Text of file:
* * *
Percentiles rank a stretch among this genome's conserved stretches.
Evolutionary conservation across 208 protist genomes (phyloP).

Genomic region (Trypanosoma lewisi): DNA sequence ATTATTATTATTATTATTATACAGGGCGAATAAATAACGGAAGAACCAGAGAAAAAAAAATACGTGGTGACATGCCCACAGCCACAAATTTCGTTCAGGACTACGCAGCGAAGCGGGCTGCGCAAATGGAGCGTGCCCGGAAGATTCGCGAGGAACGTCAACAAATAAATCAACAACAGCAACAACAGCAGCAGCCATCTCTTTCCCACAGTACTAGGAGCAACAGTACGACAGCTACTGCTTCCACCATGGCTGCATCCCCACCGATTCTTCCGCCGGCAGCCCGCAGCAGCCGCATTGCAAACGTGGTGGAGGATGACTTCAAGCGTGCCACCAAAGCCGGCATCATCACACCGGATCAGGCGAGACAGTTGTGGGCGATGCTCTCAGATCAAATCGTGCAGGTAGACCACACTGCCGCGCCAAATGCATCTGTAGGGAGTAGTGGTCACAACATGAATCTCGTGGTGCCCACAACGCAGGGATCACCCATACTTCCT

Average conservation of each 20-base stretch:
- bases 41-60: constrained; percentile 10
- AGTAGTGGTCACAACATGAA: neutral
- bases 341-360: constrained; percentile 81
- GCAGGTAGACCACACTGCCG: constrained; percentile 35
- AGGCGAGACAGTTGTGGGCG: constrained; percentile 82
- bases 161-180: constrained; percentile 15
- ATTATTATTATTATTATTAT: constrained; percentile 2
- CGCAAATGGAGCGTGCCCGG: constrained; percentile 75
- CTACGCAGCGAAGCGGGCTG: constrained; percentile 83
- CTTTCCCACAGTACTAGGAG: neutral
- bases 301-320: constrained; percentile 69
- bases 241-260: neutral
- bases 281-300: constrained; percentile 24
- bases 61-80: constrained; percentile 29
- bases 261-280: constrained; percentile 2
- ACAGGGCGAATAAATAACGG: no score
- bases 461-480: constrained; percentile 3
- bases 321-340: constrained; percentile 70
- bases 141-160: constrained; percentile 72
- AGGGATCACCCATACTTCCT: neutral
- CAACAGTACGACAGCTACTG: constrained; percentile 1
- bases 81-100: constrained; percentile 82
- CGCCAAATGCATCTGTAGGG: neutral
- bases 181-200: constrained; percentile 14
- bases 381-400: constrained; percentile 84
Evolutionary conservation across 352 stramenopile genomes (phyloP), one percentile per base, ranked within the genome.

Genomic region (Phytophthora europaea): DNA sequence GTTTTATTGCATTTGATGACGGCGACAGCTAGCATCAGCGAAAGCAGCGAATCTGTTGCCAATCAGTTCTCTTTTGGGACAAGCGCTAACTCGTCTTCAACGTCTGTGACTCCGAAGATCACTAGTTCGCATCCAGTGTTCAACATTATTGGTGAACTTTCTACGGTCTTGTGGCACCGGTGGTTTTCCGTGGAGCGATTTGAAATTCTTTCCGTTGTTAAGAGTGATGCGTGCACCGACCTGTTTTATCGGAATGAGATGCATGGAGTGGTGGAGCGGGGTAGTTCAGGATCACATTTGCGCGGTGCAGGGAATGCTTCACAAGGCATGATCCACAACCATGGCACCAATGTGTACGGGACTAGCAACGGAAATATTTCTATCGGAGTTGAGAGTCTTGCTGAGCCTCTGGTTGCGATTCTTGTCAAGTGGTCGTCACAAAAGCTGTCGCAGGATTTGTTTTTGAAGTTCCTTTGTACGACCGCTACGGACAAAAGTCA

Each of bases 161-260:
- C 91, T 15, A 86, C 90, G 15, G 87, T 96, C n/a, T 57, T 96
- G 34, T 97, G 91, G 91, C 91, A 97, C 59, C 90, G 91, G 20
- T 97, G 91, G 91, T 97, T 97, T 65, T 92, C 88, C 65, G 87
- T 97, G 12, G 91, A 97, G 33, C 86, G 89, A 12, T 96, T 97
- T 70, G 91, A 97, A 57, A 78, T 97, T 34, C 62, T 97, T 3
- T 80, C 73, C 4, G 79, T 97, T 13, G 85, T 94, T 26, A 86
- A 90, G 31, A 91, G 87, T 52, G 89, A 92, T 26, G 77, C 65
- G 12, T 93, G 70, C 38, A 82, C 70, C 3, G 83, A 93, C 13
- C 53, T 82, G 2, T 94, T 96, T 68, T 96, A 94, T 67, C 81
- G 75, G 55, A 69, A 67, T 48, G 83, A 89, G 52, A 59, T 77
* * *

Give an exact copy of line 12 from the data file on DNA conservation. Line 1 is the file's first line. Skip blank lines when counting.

- CGCAAATGGAGCGTGCCCGG: constrained; percentile 75